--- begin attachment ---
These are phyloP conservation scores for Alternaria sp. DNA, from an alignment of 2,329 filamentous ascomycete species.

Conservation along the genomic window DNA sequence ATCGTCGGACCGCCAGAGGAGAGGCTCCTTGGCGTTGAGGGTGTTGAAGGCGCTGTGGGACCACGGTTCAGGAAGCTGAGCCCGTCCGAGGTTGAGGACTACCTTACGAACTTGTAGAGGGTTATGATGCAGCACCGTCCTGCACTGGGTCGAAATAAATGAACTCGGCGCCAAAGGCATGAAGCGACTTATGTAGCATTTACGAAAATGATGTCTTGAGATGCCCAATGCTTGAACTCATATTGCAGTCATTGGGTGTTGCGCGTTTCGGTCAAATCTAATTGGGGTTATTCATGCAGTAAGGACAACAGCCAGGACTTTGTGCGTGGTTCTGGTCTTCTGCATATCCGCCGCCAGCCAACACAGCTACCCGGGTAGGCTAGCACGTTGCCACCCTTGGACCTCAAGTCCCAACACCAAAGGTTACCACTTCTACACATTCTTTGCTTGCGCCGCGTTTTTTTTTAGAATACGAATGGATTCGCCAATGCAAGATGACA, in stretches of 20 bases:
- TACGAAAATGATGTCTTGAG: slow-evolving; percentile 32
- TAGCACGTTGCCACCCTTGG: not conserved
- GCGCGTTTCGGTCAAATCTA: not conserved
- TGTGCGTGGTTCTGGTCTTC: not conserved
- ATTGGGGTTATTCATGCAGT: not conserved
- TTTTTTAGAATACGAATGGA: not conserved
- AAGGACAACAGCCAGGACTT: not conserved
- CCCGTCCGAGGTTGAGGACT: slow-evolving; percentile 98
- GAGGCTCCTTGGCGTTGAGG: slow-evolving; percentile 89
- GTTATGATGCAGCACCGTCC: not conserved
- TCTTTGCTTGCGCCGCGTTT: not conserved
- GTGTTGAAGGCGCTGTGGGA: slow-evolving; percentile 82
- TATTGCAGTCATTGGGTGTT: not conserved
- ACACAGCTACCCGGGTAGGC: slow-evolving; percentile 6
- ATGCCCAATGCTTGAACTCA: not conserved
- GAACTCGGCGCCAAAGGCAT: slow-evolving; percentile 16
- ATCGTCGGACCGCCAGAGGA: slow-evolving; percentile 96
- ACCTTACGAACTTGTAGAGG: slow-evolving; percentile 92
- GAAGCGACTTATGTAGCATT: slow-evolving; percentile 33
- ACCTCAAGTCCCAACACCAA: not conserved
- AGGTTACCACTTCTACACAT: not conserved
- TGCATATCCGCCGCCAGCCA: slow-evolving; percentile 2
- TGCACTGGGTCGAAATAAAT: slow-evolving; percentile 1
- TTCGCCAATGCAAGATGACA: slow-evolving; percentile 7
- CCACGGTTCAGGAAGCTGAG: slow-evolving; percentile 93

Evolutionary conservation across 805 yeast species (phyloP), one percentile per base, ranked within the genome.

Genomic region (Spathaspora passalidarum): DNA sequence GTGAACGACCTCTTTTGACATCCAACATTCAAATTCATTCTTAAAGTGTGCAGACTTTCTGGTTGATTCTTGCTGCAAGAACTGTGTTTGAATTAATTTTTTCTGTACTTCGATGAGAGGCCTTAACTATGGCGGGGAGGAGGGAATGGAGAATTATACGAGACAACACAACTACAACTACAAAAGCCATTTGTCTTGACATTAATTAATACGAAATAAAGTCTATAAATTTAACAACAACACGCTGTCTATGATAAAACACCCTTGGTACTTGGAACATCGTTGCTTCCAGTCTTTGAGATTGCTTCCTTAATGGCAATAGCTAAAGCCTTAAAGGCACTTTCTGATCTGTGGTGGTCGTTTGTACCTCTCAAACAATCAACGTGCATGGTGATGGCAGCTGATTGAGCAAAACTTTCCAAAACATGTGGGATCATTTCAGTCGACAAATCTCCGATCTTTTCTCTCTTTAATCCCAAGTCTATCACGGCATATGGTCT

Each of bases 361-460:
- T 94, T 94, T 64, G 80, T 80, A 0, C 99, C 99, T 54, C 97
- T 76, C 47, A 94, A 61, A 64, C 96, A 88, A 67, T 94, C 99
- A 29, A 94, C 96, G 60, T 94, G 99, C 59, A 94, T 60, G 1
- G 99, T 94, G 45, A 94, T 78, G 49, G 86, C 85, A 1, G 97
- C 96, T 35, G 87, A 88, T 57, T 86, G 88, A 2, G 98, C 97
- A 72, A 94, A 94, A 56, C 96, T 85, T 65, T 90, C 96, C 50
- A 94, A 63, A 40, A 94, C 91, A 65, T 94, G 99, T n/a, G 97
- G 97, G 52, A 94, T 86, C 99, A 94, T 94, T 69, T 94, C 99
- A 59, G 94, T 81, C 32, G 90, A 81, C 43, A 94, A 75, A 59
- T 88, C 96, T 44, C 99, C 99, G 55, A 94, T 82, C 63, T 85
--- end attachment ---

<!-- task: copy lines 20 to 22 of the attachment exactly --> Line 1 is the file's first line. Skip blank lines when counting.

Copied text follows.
- ACCTTACGAACTTGTAGAGG: slow-evolving; percentile 92
- GAAGCGACTTATGTAGCATT: slow-evolving; percentile 33
- ACCTCAAGTCCCAACACCAA: not conserved